doppledeaner:

community. did. it. first.

Internet, Pop Culture, Humanity. Can we please have a talk about this? (I’ll talk about an issue I have with the latest Dr. Who by referring to other works to avoid spoilers) Working in a continuing series of any kind of fantasy/scifi/speculative fiction is tough. Standard dramas and sitcoms have a fairly easy run of making their content flow continuously because they’re essentially about people and their relationships with each other and the world around them. That means that as those people grow and evolve you get a kind of continually evolving picture to portray as those elements interplay on each other.

Scifi/Fantasy/Speculative fiction is essentially about the setting; the speculation and how that interacts with the people. How do people react when there’s a computer that knows everything? How to people trust each other when a wizard can control a mind? If other people have super powers and I don’t, am I of less value than them?

That relationship is much harder to evolve to present new content because for any of it to make any sense the audience has to believe that the world is still following some set of rules; “Only wizards can use magic/You can’t interrupt your own timeline/Exceeding warp 10 makes the bad kind of explosions happen”. These rules often make it hard to surprise the audience, making it difficult to keep things fresh. There are two main approaches:

Make it like another genre just in the same setting “It’s a cowboy show, just set in space/It’s an fantasy political intrigue show/it’s a war themed hat simulator” so that you can move back to the focus on the people’s relationships.

Add a magical rule bending machine like a blue box or a big round gate or just even a spaceship that takes you to different settings where the rules are different.

This second approach allows for a continually shifting vista exploring the rules, effects and foes to fight in the different settings. When this is done well it is gorgeous but it take a lot of work to execute properly. Furthermore you risk numbing the audience’s surprise reflex as they build up a resistance to the novelty of infinite worlds among multiverses.

What lowers the risk of this and makes writing a lot simpler is reusing elements that have been seen before in previous encounters and using these new environments to present them in a new context. Daleks and Cybermen, Klingons and Borg, Goa’uld and Ori all have strong themes that can be explored from many different angles.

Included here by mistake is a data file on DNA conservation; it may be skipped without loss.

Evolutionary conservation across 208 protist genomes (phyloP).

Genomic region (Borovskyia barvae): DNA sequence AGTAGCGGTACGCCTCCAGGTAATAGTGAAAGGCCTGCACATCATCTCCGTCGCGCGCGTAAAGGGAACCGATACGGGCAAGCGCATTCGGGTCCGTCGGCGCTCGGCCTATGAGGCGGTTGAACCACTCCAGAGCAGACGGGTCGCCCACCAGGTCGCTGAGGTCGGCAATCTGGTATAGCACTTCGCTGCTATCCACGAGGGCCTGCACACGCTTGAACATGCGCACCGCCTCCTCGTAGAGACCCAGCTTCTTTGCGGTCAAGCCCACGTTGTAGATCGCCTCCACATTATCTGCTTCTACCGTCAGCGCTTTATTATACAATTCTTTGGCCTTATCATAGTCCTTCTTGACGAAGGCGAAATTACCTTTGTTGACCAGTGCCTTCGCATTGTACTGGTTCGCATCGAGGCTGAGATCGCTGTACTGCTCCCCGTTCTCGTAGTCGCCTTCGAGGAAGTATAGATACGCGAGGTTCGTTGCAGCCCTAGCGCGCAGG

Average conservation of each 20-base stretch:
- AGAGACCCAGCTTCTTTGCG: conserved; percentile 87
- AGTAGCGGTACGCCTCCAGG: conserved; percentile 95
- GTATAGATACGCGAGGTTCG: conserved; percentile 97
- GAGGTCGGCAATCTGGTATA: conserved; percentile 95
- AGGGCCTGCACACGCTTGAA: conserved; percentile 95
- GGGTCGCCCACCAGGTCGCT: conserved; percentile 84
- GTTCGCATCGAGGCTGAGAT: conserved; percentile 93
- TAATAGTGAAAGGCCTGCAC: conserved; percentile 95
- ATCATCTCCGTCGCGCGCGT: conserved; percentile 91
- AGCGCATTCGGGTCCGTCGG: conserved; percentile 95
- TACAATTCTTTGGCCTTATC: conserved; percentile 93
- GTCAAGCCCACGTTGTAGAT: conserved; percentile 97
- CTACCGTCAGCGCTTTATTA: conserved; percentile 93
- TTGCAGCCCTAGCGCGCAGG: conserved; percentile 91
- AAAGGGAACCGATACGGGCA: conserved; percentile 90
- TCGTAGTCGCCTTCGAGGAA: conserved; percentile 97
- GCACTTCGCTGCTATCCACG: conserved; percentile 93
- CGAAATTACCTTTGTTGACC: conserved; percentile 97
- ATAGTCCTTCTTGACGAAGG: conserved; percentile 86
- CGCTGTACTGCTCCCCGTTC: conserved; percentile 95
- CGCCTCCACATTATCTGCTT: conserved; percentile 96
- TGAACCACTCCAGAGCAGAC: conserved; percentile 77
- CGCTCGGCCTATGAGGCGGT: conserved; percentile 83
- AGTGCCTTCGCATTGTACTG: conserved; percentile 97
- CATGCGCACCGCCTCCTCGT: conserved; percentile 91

So often, however, writers assume that because we sometimes get bored of seeing these same foes, these same rules etc, that they should change it up to “keep things interesting”. This is where you get Transformers that can look like people, Daleks that can fly, Zombies that can think and run fast. Sometimes these decisions are popular and sometimes they are not. What I argue however is that they are, as a rule, detrimental and unnecessary. If you want to break your own rules by letting time travellers meet themselves, allowing the scary night monsters to come out into daylight’s shadows and allowing the spaceship to turn it up to 11, you need to give your audience a hell of a lot of rationalisation and forewarning. If your hero or villain is going to overcome his kryptonite, I want some fucking foreshadowing in earlier episodes and not in an “omen” way, but in a “real effects of preparation” way ala “Vote Saxon”, not “suddenly my gun doesn’t work against them”.

Breaking these rules and changing these bad guys is a huge deal, and when you suddenly hand them an ability like telepathy or instadeathrays you make them scary for a moment, true, but they’re now a slightly more generic bad guy. Everyone can imitate humans, everyone has an¬†impenetrable¬†shield, everyone can control minds, everyone has instadeath rays.

These weaknesses, rules, and limitations are an important part of what makes a foe and a setting thematically different to one another, they are equivalent to personalities and when you sacrifice breaking those rules for cheap surprises you water down the ideas behind the enemies you’re portraying. The equivalent in drama is personality. An awkward character CAN be charismatic but it’s a big deal, either due to extremely unusual and well explained circumstances or it’s the final major step on the moon after a long journey through the outer space of personal development.

TLDR: A drama between characters who all have the same personality is boring. So is speculative fiction where all the bad guys have the same secret weapons and no weaknesses.

Sorry for writing such a long rant, I didn’t have time to write a short one.

Reblogged from Cassum ab Acegiak: doppledeaner:

community. did. it. first.

Internet, Pop Culture, Humanity. Can we please have a…


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